Although I never owned one myself the arrival of the Amstrad PCW became a significant factor, as my dad bought one and so did one of my friend’s dad’s. Whilst they were mostly used for Word Processing the ability to run CP/M opened the door to many other things, and they came with a strong BASIC interpreter.
At the end of this period cheap PC clones like the Amstrad PC1512 started showing up, and I spent a bunch of time setting people up with ‘hard cards’ – a combination of a (typically 32MB) 3.5″ hard disk drive and a controller card that was cheaper than the factory install 20MB 5.25″ HDD. This also got me learning my way around MS-DOS (and particularly autoexec.bat and config.sys).
Computers and programming didn’t feature as any part of the syllabus during this stage at school. I think 6th formers had the option to do a ‘computing studies’ O level, but I didn’t stay at that school for 6th form.
6th Form college
I’m pretty sure that computing wasn’t on offer at A level either, but computer labs (and computers in labs) did show up. I do recall a deal with my physics/electronics teacher that if I taught the microprocessors module in electronics he’d turn a blind eye to me skipping the electronics module in physics.
By this point helping people and local businesses with their computers had become my main source of income for evening/weekend work. Much of it was pretty mundane, like typing in handwritten CVs so that they could be presented more professionally in print, but I got to do some cool stuff, and I got to play with just about everything new to the market – Sage Accounting, Digital Research GEM, and early versions of Microsoft Windows.
The point to all that work was finding the means to buy my own Amiga 500 (and also my first car). That was the machine that got me started with C (and also the Amiga version of the REXX scripting language ARexx, which was often used to glue different apps together).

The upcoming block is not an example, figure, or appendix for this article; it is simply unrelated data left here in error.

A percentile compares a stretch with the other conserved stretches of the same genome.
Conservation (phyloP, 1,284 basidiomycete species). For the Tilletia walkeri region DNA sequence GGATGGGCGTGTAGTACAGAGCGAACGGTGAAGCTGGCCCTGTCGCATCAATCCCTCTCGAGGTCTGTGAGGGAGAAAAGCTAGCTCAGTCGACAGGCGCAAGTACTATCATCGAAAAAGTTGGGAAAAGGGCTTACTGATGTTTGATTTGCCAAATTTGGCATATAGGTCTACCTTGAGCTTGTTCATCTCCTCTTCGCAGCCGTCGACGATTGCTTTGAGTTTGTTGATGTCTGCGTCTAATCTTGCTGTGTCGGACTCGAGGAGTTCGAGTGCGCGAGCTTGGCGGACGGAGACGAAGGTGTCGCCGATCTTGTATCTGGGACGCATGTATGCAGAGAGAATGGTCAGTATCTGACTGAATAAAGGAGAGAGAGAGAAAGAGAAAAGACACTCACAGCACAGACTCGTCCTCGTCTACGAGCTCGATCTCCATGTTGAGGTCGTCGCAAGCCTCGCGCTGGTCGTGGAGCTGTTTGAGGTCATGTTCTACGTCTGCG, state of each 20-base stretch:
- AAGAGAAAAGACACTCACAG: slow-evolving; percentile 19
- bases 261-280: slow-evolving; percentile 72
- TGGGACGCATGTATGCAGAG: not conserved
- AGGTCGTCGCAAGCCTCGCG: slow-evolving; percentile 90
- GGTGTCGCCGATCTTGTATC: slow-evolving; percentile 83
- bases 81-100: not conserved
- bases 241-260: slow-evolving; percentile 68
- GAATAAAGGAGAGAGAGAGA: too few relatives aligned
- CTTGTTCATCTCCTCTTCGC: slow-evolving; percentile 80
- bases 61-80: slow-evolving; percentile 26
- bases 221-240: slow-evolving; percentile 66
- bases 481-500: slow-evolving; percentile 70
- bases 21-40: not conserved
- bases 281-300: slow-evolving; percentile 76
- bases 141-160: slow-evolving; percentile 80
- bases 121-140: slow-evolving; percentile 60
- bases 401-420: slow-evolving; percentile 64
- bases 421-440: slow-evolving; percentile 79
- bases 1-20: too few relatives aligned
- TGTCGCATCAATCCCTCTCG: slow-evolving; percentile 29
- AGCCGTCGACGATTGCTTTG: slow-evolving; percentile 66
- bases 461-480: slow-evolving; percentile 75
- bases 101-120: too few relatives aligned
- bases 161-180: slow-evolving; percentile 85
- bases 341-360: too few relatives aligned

The end of 6th form brought a summer job at BMT Cortec working on their Transputer based ship simulator project. I didn’t get to spend much time with Occam, and working on the project directly, but I did meet my first VAX and learn FORTRAN in order to wrangle a bunch of charts and blueprints into a consistent model of Dover harbour.
The Amiga was left back at home as I headed to BRNC Dartmouth to become a Naval Officer. I’d picked up an Amstrad PPC640 to go with me. It wasn’t exactly a laptop, but it was portable enough. I didn’t get to do much programming, but I did spend a lot of time getting the staff PCs and their word processors working properly.
1st year at University brought PASCAL into the frame, and I did the assignments on the PPC640, infuriating Andy Tyrrell with my habit of making the source as small as I could – I hadn’t figured out at that stage that code was for people and not for computers.
Things got a little more interesting in 2nd year with a project to write an OSI networking stack in C running on some shiny new SGI Indigo boxes, so I got to learn IRIX and SunOS flavours of Unix. There was also some PAL programming thrown into the mix, and I upgraded to an Amiga 1200 (which quickly found itself with a 68030 processor card and a 60MB hard disk).
My final year project got me properly immersed in Occam as I developed a signal processing app on an array of Transputers. I also got a little exposure to Objective-C by working in a lab full of people with NeXT boxes. It was a privilege to rub shoulders and hack on stuff with some participants in the now infamous ‘Linux is Obsolete’ Tanenbaum-Torvalds thread. My real time systems module with the computer science department also got me into Ada, which at the time was very hot due to the DoD mandate to use it for defence equipment (and the University of York was at the heart of that hotness, as one of the handful of places that had developed Ada compilers).
Returning full time to the Navy I entered a world of training establishments that were just picking up Windows for Workgroups and the underlying networking. Windows brought with it visual programming, but rather than picking up Visual Basic I went with the PASCAL derived Borland Delphi, writing apps for things like determining the correct alignment of satellite communication antennae.